On one side of the hatch lie space helmets, heavy astronaut boots and time management charts. On the other, reddish sand, a whitish sky, and a yellowish light. The mountains of Mars can be seen in the distance. The space base, built with 3D technology, shares this rusty hue, the only shade of color visible on the monochrome horizon: the measuring instruments are also covered with Martian dust. But the mountains are made of cardboard and the vast Martian plain can be covered in around 20 paces: the only long distances here are walked on a gym treadmill while wearing virtual reality goggles. This is not the red planet, although it a perfect simulation of it. It is the environment that NASA has built in one of the hangars at its research center in Houston, where three groups of four carefully selected volunteers — two men and two women — will spend a whole year, starting this summer. They will have no contact with the outside world in order to reproduce as accurately as possible what daily life will be the like for the first human explorers to arrive on Mars.
As part of its preparations for future manned missions, NASA is particularly interested in getting a better idea of the use of available resources and the physical and mental reactions of human beings living in circumstances of extreme pressure and isolation, with a bare minimum of supplies. As the delivery of supplies to Mars will be limited by factors such as volume, mass, and cost, “we can begin to really understand how to support them with what we provide, and that’s going to be very important information to make those critical resource decisions,” says Grace Douglas, head of the CHAPEA (Crew Health and Performance Exploration Analog) program, during a visit to the mocked-up Martian environment.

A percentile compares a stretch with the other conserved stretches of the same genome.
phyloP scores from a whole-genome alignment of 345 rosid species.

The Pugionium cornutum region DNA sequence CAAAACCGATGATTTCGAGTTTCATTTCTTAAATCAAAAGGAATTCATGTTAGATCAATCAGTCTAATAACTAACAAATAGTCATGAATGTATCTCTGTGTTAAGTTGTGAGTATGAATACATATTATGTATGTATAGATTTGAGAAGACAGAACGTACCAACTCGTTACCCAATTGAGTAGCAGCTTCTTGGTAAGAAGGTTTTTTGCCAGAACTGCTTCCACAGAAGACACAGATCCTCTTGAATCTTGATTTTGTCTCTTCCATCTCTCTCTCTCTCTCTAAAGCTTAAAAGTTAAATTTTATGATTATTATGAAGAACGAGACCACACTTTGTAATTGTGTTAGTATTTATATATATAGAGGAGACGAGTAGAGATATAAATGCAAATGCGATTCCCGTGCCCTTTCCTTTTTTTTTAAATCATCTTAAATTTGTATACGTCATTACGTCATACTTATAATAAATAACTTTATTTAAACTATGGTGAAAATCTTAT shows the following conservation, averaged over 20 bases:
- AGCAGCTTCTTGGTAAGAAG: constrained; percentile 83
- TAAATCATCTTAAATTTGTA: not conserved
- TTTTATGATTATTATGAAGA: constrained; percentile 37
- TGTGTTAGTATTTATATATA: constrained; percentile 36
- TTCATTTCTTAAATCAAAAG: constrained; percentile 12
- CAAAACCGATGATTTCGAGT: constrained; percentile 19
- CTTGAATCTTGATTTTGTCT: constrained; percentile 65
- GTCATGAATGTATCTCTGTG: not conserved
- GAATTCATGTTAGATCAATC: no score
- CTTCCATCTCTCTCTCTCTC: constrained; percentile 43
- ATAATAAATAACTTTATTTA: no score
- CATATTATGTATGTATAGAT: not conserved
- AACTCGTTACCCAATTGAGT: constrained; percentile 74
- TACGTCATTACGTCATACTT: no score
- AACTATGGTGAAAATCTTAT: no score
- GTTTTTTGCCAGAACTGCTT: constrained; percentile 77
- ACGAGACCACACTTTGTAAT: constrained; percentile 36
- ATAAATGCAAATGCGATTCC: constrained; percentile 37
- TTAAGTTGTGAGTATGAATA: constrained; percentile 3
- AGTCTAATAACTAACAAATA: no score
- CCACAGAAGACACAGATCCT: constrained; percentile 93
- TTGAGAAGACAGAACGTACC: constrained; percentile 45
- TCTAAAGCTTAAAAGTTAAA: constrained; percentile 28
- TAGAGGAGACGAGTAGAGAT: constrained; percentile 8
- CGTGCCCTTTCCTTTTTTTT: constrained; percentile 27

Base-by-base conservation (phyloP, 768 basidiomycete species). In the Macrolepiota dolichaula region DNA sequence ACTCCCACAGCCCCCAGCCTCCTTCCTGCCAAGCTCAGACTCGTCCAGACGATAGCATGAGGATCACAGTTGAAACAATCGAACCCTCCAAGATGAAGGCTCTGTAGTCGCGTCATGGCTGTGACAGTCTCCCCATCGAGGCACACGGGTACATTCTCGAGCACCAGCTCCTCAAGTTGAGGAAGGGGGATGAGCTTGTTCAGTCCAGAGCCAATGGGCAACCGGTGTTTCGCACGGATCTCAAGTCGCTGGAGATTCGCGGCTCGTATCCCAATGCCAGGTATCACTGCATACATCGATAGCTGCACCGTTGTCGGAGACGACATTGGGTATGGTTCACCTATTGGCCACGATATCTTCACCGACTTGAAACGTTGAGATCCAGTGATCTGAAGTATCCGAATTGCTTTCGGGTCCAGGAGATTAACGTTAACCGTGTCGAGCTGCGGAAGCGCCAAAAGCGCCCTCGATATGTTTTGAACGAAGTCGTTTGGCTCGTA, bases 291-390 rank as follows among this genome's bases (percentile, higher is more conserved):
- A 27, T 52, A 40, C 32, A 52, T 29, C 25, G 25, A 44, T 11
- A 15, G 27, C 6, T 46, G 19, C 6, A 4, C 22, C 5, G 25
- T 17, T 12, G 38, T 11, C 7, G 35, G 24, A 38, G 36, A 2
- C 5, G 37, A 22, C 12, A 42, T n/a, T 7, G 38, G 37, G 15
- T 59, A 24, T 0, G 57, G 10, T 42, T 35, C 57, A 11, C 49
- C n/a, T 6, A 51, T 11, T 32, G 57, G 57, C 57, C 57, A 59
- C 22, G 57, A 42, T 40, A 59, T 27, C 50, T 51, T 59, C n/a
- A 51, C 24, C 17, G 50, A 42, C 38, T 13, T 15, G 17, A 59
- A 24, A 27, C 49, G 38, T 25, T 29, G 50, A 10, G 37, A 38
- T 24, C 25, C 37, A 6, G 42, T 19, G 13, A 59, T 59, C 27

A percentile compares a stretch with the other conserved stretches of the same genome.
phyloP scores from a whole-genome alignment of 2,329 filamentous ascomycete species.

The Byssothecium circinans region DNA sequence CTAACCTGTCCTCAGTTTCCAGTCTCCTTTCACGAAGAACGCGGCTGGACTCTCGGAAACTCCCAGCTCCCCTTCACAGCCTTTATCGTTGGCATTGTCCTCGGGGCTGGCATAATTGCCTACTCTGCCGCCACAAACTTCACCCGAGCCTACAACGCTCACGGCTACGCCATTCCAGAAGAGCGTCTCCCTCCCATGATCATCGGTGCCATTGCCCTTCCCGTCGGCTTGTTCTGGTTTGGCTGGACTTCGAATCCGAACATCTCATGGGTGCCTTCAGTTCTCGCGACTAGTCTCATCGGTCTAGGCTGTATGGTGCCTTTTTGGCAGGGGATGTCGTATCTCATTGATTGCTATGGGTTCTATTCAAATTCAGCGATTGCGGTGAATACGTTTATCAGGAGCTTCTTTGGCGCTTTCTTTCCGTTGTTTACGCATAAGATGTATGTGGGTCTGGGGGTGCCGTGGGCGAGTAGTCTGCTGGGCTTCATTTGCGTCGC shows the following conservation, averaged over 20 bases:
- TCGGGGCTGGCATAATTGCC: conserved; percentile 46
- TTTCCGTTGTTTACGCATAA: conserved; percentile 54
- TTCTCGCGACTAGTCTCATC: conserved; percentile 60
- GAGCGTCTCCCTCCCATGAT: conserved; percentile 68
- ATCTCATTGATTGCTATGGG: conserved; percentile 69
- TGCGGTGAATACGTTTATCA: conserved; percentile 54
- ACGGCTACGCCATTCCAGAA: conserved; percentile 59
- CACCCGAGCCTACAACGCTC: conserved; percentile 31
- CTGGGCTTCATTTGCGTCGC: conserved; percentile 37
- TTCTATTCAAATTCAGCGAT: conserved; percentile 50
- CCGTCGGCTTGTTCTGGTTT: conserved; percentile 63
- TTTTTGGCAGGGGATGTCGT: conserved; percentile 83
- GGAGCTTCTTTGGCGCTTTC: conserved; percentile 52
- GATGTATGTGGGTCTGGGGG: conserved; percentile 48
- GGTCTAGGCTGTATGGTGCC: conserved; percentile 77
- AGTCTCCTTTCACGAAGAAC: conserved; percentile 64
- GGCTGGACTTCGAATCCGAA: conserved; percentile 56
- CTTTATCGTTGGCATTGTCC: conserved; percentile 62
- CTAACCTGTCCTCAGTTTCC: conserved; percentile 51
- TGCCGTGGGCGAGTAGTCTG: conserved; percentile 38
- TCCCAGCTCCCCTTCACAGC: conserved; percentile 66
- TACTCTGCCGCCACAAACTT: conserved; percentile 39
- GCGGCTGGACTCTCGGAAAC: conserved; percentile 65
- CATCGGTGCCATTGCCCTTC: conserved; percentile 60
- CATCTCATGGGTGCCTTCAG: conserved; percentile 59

The enclosure, which is known as Mars Dune Alpha, where the volunteers will spend 12 months of their lives, measures about 160 square meters, of which every inch will be put to good use. “As we move from low Earth orbit, from the Moon to Mars, we’re going to be much more resource-constrained than we are on the International Space Station, and we’re going to be much farther away from Earth or any help that Earth can provide,” Douglas notes. The chamber has been constructed with 3D technology, using materials very similar to those that can be found on the red planet. “It’s one of the technologies we’re examining” for a future station on the planet, Douglas says. Mars Dune Alpha has four bedrooms, one for each resident, a living room with a kitchen — no conventional oven or stove, just a microwave — video games, a television, and board games. One of these is already waiting for them in a nod to their pioneering role: Catan, a multiplayer challenge in which participants must explore and build a new world.
There is also a vertical vegetable garden where crew members will grow some of their food, work stations, a gym and small medical office. Throughout their mission, the “analog astronauts,” as NASA calls them, will undergo weekly medical and psychological checkups to assess their health. Should they find the experience too much for them, or should an emergency arise in their personal lives, they will be free to leave the experiment immediately. Two other applicants have been pre-selected as possible replacements.